I had a pretty successful art lesson today with 20 second and third graders. We did pattern cats. In an earlier post you may have seen the "pattern turtles" that I've done with younger kids. This is basically the same lesson except with cats. I needed to change it a bit since 2 years ago I had already done the cats with 2 or 3 of the kids. So we used oil pastels and watercolor instead of the usual markers. I really like the outcome with the paint instead of markers. It also shows them how resists work since you can paint right over the oil pastels and keep the colors intact.
I started doing these cats 2 years ago and it is a pretty big hit so I'm continuing to do them. This group of kids seemed to want to put scars on their cat's faces. When Wesley's group did this 2 years ago, flames were all the rage. Of course, it's the boys that go off on these crazy ideas. There were also "Terminator Cats". And the girls always want to put hearts all over theirs.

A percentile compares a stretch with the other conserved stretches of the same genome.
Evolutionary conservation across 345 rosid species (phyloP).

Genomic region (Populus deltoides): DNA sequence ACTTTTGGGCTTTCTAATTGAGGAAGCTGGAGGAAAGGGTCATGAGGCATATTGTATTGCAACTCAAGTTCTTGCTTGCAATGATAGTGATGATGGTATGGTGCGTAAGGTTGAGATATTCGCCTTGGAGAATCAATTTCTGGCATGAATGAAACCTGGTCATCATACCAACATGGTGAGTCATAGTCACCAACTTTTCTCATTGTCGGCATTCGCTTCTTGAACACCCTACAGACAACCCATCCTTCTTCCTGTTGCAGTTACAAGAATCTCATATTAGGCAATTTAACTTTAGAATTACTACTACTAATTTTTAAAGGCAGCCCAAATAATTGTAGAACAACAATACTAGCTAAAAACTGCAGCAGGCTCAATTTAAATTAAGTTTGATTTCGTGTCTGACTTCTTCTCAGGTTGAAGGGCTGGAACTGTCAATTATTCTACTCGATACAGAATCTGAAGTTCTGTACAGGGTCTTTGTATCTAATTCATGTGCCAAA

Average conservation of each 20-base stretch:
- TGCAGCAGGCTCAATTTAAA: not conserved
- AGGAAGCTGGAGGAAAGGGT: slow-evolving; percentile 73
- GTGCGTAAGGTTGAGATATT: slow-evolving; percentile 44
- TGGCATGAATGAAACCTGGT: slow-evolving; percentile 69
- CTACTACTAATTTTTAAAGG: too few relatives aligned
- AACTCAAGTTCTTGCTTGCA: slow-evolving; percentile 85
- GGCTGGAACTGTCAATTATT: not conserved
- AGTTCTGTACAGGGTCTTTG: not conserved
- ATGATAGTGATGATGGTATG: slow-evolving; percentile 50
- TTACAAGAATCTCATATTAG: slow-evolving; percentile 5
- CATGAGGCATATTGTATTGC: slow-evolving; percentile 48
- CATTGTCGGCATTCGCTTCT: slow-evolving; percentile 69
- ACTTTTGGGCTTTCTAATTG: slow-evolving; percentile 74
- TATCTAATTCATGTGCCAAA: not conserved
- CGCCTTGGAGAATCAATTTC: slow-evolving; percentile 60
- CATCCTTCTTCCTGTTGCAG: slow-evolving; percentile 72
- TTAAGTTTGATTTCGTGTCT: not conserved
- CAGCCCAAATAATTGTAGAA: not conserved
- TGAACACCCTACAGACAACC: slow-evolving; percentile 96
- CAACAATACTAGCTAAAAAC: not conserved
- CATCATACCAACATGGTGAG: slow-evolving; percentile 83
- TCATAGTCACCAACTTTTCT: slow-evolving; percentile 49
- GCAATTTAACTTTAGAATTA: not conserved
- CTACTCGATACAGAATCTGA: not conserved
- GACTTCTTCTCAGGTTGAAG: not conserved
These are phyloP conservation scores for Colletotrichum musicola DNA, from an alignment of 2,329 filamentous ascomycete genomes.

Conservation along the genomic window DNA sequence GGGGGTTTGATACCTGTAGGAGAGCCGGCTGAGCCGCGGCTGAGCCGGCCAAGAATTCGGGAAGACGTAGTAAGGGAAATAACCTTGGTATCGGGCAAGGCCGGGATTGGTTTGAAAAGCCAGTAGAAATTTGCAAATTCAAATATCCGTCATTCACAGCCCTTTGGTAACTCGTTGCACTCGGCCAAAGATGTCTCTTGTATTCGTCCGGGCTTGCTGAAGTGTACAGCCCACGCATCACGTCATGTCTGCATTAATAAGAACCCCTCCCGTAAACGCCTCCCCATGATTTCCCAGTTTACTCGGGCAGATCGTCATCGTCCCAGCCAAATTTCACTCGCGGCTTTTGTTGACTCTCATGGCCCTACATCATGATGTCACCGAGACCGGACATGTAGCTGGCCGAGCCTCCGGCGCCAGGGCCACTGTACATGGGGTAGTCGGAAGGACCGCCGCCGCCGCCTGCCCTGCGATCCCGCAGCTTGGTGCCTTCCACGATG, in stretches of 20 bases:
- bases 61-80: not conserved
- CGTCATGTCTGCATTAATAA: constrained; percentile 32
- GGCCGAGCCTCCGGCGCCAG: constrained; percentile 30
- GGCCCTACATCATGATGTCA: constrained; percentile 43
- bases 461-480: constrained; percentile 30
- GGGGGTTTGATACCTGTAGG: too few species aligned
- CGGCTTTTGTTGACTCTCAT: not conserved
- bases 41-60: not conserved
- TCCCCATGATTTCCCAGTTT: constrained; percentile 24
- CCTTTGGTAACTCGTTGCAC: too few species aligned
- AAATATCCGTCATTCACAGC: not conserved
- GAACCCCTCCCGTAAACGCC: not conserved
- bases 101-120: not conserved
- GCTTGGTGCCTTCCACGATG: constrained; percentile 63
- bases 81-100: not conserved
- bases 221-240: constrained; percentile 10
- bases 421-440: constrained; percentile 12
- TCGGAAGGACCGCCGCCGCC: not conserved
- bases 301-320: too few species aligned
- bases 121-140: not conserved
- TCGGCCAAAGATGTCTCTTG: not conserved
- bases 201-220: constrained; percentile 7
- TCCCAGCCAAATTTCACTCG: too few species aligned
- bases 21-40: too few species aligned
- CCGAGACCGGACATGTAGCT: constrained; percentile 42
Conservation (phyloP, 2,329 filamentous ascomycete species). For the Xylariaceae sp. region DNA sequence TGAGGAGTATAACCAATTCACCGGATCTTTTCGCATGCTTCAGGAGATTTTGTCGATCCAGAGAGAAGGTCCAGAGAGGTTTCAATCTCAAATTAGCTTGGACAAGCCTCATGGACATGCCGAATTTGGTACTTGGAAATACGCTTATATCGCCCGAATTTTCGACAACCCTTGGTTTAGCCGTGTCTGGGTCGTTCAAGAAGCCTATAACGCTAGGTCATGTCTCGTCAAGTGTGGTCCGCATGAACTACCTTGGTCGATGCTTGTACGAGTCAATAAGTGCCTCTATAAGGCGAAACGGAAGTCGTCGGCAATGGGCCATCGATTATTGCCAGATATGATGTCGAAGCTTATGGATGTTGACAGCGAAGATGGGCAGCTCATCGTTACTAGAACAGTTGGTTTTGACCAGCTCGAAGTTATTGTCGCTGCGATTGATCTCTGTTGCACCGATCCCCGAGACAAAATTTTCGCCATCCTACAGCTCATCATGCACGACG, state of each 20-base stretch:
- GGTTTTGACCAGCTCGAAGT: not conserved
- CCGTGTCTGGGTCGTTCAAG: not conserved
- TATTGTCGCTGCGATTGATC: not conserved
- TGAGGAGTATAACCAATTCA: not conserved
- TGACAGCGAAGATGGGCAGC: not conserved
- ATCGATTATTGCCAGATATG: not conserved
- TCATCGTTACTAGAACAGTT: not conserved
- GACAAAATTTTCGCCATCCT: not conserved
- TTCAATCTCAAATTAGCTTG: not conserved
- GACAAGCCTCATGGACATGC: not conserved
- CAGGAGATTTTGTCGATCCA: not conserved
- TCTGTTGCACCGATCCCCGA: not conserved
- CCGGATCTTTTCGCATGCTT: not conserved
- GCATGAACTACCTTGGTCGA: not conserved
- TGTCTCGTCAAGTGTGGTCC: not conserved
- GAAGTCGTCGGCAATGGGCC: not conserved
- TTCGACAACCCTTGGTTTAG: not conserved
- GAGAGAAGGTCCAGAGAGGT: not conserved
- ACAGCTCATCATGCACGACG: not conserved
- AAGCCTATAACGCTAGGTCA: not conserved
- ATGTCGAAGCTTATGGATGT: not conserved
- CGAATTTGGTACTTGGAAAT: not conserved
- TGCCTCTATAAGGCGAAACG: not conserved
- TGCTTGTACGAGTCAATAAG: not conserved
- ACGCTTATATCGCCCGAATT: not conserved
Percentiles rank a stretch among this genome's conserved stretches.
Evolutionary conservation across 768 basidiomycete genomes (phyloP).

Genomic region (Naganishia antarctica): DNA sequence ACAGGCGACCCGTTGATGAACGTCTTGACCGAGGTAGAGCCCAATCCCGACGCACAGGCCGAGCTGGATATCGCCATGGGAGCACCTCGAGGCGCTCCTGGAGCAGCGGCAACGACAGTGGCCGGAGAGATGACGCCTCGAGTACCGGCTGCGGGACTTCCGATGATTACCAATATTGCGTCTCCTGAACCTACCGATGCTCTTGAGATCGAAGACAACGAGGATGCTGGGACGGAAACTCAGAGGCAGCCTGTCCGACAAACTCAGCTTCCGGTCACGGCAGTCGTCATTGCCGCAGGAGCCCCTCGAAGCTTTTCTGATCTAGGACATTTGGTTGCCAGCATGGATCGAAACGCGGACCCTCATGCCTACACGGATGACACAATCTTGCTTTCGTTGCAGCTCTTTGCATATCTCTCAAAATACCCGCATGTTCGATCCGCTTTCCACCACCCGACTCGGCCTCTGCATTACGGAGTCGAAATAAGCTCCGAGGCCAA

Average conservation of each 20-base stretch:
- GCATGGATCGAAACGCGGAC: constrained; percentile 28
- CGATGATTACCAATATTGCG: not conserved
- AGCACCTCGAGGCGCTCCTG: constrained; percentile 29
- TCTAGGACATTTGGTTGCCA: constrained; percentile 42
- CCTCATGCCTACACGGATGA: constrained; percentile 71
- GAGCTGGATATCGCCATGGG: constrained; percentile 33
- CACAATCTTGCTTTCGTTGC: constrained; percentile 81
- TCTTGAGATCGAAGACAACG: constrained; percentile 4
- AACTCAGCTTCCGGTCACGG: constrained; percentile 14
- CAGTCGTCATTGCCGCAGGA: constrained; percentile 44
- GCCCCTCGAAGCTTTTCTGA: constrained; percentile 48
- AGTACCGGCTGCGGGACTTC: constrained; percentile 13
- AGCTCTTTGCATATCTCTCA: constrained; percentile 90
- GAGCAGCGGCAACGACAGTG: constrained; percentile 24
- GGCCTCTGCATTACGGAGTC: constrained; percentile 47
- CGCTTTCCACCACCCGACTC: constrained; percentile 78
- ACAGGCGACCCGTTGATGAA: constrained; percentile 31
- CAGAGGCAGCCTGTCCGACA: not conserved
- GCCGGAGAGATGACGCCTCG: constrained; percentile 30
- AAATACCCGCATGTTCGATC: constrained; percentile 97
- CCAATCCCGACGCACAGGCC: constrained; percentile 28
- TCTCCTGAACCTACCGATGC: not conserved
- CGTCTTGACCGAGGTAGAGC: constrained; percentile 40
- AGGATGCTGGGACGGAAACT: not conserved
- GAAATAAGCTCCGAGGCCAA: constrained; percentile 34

First, I do the simple directed cat drawing with them - they are to use pencil. There's always a few who aren't happy with theirs and need to erase. Then they outline in black oil pastel. I then showed them how to section off the cat a bit, and talked about the patterns. You have to make sure to say "designs" more than patterns, because the math curriculum talks a lot about patterns and the kids think about "AB" patterns, etc. Then they fill with some designs - stripes, dots, swirls, etc. They should be told not to color in completely with the pastels since there is always at least one that will do this. Finally, they were to paint with watercolor. I tried to emphasize using different colors because we wanted to make very imaginative, colorful cats. There is usually at least one who wants to do a realistic cat. They don't want to do these cats you might see in a dream. I think it's good for them to stretch the imagination. And they can also see that not all art is just like real life.
So this was a successful day... no tears, no frustrations, little help from me. And I was playfully called "King Kong" by one little energetic, wild, second grade boy. Is that a compliment?!